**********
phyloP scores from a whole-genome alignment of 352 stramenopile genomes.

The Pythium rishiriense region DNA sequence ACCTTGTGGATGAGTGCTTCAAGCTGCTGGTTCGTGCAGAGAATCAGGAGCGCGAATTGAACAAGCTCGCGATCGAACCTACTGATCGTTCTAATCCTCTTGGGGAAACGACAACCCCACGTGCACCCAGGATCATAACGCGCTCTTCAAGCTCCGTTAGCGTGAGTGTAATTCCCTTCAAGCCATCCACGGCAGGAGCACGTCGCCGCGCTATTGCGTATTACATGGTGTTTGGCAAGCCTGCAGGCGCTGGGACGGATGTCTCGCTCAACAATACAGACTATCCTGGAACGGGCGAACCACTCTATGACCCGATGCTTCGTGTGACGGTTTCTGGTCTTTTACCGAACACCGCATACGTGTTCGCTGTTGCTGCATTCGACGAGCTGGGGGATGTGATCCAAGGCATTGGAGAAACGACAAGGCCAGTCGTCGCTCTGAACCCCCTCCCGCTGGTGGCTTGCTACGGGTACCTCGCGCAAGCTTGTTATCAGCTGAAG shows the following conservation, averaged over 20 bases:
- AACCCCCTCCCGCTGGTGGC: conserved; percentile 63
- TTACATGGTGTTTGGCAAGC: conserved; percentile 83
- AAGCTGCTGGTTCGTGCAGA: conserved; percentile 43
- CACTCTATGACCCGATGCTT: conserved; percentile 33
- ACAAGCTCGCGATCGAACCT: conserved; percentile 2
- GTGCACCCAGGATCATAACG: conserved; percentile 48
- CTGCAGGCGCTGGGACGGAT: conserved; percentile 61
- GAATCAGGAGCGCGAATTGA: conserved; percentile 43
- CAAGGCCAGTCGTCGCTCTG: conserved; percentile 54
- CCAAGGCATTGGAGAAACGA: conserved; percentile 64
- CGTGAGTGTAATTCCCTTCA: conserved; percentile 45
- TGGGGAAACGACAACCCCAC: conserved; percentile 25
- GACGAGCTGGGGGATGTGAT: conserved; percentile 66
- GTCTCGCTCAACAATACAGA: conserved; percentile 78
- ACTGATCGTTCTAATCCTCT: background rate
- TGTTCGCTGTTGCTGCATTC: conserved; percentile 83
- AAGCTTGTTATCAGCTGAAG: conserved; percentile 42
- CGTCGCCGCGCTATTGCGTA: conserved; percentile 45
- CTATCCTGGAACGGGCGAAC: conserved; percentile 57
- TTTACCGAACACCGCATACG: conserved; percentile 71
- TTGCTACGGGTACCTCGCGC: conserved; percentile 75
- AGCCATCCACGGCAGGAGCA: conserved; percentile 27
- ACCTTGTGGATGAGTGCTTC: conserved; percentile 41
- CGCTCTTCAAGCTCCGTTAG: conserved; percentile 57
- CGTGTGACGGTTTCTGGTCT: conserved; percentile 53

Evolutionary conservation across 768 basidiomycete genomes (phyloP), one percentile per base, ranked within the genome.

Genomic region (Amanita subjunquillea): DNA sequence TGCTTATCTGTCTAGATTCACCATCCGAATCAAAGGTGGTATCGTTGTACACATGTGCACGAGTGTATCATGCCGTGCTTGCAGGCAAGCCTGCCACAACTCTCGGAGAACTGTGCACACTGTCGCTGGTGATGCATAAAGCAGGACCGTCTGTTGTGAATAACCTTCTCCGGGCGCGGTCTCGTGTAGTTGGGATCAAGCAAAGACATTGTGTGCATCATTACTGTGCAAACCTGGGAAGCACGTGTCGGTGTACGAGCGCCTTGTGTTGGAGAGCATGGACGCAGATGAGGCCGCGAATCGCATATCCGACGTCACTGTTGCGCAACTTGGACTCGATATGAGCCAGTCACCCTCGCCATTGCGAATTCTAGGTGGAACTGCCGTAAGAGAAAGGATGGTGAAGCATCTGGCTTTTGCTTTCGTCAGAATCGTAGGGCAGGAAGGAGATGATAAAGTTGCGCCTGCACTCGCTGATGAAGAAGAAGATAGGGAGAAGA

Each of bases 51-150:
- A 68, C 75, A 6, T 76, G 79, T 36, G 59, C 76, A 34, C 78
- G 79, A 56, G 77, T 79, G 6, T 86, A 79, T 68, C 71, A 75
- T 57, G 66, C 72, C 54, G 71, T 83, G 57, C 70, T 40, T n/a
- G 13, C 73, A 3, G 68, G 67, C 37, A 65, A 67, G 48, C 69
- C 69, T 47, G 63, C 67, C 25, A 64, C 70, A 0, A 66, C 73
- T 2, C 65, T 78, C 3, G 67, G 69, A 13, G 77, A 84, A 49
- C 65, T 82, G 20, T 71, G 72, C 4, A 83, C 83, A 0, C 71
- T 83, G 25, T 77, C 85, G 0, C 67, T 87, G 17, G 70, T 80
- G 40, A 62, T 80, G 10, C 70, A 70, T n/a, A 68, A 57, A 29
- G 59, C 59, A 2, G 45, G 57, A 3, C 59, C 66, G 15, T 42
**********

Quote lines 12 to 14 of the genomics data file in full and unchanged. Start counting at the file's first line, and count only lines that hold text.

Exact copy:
- CCAAGGCATTGGAGAAACGA: conserved; percentile 64
- CGTGAGTGTAATTCCCTTCA: conserved; percentile 45
- TGGGGAAACGACAACCCCAC: conserved; percentile 25